Immigration Law

Proposed rule is intended to preserve DACA program protecting some immigrants from deportation

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The U.S. Department of Homeland Security on Monday announced a proposed rule to “preserve and fortify” the program that protects immigrants brought to the country illegally as children from deportation.

The proposed rule is intended to preserve the Deferred Action for Childhood Arrivals program, which defers deportation and grants work permits for some immigrants who arrived here before age 16. To qualify for the DACA program, immigrants must have clean criminal records and meet other educational or military service requirements.

CNN, USA Today and Law360 are among the publications with coverage. A press release is here.

According to USA Today, the proposed rule would “re-create the DACA policy as it was announced in the memorandum issued in 2012 by then-Homeland Security Secretary Janet Napolitano.”

The announcement follows a July ruling by U.S. District Judge Andrew Hanen of the Southern District of Texas, who said the DACA program is unlawful partly because the Obama administration failed to use a formal notice-and-comment procedure required by the Administrative Procedure Act before adopting it. He also said Congress has not granted authority to the Department of Homeland Security to implement the program.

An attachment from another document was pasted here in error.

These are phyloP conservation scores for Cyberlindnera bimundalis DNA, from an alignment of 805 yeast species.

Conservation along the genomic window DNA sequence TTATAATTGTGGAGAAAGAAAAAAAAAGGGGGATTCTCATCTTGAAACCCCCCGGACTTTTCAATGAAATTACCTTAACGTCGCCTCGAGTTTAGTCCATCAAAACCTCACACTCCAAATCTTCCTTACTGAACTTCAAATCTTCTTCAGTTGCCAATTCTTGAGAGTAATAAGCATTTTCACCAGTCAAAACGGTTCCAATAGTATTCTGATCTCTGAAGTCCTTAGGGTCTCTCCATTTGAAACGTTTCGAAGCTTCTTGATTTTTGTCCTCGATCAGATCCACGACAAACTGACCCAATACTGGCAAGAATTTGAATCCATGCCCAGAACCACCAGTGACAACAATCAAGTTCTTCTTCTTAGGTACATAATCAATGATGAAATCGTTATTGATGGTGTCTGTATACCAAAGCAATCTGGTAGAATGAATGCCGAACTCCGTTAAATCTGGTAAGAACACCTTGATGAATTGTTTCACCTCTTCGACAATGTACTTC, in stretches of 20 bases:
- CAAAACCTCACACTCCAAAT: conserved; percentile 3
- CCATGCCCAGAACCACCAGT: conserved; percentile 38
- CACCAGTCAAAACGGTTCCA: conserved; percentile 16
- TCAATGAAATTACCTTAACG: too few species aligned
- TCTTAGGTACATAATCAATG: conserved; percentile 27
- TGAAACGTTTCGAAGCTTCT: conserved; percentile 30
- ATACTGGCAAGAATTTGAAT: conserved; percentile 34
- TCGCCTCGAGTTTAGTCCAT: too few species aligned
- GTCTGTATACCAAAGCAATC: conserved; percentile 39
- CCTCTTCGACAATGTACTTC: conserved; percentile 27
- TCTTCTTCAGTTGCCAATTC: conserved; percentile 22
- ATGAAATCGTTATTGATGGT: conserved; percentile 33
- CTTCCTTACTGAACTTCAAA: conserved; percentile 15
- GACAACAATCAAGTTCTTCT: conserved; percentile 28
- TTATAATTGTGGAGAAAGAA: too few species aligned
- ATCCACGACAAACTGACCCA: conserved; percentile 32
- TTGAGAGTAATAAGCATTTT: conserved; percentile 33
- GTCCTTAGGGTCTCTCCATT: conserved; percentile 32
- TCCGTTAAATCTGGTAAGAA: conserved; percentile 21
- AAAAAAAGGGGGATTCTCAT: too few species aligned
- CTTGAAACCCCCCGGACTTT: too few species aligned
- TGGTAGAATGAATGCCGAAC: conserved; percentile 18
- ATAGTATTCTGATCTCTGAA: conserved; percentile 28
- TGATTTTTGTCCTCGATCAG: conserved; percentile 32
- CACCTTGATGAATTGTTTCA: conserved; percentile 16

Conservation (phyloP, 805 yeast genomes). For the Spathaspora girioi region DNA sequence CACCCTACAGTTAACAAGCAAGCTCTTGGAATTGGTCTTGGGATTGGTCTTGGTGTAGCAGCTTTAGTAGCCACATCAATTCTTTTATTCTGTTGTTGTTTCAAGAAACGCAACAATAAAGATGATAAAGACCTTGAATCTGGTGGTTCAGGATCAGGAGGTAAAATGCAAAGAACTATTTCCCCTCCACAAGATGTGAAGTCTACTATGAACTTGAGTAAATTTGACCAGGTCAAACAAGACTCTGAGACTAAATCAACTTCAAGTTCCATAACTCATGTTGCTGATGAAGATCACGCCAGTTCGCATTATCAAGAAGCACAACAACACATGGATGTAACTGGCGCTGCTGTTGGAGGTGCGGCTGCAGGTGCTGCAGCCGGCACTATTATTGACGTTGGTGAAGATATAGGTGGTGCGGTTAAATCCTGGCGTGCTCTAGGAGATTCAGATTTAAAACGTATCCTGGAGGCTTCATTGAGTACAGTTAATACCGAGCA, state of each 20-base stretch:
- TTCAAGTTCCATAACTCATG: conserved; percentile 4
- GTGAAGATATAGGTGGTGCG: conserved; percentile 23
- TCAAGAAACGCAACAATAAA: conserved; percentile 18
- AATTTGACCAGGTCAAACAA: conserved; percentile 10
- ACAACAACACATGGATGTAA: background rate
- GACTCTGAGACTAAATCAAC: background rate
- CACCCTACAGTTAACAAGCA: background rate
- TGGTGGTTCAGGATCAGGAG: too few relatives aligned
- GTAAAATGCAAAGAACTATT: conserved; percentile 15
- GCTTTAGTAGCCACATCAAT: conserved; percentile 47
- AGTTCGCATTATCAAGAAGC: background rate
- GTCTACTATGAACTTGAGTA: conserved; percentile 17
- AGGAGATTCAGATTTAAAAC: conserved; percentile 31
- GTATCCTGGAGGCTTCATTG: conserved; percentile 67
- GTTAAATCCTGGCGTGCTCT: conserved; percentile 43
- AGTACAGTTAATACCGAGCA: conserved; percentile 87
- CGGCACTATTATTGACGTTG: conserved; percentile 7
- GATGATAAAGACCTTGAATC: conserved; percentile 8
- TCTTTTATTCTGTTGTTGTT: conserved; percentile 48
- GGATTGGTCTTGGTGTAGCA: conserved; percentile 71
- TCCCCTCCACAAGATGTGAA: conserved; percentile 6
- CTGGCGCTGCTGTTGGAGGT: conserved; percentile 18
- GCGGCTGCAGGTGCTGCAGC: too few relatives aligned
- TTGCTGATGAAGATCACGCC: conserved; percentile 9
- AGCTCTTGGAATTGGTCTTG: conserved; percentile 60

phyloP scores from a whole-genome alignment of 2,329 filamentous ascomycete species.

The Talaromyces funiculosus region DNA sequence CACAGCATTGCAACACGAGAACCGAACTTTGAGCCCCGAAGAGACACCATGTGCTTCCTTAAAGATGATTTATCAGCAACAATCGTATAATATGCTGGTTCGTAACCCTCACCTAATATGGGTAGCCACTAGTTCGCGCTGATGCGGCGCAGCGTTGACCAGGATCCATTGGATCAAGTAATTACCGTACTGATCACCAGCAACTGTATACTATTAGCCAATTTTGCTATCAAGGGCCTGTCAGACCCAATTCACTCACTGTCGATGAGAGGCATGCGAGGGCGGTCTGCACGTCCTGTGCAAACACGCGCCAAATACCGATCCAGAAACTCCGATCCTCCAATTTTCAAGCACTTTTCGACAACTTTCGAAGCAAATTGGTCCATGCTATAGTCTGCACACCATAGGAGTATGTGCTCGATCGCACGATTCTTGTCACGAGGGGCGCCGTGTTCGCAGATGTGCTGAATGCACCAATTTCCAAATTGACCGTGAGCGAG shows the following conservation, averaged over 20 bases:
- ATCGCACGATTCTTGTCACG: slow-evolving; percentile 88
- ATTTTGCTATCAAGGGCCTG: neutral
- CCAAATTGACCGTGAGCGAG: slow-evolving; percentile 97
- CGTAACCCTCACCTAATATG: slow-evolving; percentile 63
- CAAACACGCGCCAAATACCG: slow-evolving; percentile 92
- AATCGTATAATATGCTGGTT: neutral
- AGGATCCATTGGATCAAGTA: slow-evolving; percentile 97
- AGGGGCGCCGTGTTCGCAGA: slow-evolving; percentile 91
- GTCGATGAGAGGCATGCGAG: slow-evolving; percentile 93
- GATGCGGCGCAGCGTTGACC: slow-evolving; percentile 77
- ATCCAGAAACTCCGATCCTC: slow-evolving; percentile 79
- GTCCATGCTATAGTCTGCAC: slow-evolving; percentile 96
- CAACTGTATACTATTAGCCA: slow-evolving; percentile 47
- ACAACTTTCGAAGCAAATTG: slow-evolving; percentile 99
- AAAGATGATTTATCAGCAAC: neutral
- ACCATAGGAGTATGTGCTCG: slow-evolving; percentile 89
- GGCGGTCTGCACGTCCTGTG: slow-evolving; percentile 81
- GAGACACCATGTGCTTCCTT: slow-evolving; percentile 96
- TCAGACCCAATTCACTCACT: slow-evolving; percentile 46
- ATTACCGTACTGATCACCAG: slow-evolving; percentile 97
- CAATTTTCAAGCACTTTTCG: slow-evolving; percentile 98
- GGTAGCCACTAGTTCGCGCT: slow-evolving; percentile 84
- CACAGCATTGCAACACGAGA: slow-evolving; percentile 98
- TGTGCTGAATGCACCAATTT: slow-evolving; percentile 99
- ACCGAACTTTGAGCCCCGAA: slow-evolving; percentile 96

Hanen said he was vacating the DACA program, but the ruling was temporarily stayed as to current DACA recipients pending further action by himself or higher courts. Hanen allowed the DHS to continue accepting applications for renewals and for new DACA applicants but said the DHS can’t grant any new DACA applications.

The Biden administration is appealing Hanen’s ruling.

Law360 spoke with Steve Yale-Loehr, an immigration law professor at Cornell Law School, who said the proposed rule addresses procedural issues underpinning Hanen’s decision. But the rule “will not stop Texas and other conservative states from challenging the program on the merits—saying the DACA program is really a legislative function and really can only be done through Congress,” Yale-Loehr said.

He also said the rule is likely to receive many public comments, and it could be at least six months before a final rule is issued.

In the DHS press release, Homeland Security Secretary Alejandro Mayorkas called on Congress to provide permanent protection to immigrants protected by the DACA program.

The U.S. House of Representatives has passed legislation to give DACA recipients a path to citizenship. But proponents suffered a setback when the U.S. Senate parliamentarian refused to include the proposal in a $3.5 trillion reconciliation package.

Only a simple majority would have been needed to approve the immigration program with the budget bill. As separate legislation, it would need 60 votes to avoid a filibuster, Law360 explains.

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